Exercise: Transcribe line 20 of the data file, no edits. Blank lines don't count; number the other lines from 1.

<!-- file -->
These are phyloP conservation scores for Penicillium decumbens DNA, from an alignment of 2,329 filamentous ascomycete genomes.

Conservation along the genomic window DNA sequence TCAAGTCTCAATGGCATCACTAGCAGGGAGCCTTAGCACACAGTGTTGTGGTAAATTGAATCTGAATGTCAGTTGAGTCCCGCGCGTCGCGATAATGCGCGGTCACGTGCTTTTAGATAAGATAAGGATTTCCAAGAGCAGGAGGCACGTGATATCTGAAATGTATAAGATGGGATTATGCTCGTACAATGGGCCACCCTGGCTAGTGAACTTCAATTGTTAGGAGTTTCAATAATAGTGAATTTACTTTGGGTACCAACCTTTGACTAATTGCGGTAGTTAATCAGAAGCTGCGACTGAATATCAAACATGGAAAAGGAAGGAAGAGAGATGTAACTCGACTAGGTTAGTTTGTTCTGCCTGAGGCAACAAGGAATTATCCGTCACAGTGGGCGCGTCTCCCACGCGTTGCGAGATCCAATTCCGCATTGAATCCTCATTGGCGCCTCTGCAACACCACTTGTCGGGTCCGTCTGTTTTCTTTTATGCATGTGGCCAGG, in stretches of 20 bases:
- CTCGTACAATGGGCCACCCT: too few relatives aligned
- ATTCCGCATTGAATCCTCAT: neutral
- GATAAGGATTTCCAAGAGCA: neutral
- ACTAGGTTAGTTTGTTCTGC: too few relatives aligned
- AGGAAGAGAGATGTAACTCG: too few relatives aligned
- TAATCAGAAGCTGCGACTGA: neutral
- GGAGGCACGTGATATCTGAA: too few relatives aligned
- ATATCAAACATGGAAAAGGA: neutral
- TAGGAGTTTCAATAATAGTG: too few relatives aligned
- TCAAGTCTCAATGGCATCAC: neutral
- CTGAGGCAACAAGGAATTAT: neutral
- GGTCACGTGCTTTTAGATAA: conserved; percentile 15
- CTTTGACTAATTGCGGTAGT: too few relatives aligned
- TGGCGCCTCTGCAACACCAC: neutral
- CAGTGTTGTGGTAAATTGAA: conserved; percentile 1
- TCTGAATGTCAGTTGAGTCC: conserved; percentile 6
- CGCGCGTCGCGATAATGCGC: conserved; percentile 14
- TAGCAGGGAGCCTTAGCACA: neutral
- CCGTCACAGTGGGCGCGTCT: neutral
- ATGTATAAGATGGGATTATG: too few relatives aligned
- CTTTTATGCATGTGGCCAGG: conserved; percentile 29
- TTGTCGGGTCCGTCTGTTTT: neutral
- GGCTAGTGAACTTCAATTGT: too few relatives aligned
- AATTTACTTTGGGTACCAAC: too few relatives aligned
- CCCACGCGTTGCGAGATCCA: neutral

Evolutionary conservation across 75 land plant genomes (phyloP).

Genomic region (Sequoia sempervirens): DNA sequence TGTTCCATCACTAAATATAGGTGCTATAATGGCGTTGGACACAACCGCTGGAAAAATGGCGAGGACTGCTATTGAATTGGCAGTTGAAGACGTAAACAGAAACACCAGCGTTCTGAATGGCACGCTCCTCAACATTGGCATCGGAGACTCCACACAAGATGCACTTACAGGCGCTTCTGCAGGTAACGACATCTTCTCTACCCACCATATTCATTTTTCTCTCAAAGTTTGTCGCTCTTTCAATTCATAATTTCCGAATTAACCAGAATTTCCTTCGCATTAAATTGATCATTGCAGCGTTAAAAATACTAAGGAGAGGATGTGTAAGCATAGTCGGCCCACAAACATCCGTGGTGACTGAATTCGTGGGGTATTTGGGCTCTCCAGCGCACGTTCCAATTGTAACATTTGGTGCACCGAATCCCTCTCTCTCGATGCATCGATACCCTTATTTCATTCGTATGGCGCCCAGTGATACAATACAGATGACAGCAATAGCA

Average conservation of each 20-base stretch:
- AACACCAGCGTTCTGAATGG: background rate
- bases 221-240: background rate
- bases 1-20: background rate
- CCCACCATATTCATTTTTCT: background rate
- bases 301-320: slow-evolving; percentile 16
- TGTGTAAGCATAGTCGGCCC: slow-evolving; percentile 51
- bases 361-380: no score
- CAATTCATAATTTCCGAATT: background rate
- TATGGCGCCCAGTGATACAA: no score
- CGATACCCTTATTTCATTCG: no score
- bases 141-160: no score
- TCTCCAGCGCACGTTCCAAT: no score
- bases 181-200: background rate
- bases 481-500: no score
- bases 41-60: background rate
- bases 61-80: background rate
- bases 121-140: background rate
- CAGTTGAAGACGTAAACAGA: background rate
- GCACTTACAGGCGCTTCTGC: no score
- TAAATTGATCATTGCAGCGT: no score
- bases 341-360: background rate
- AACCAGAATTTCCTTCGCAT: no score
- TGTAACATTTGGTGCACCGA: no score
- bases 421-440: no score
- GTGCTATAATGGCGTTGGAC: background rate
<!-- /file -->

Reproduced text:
- TAGCAGGGAGCCTTAGCACA: neutral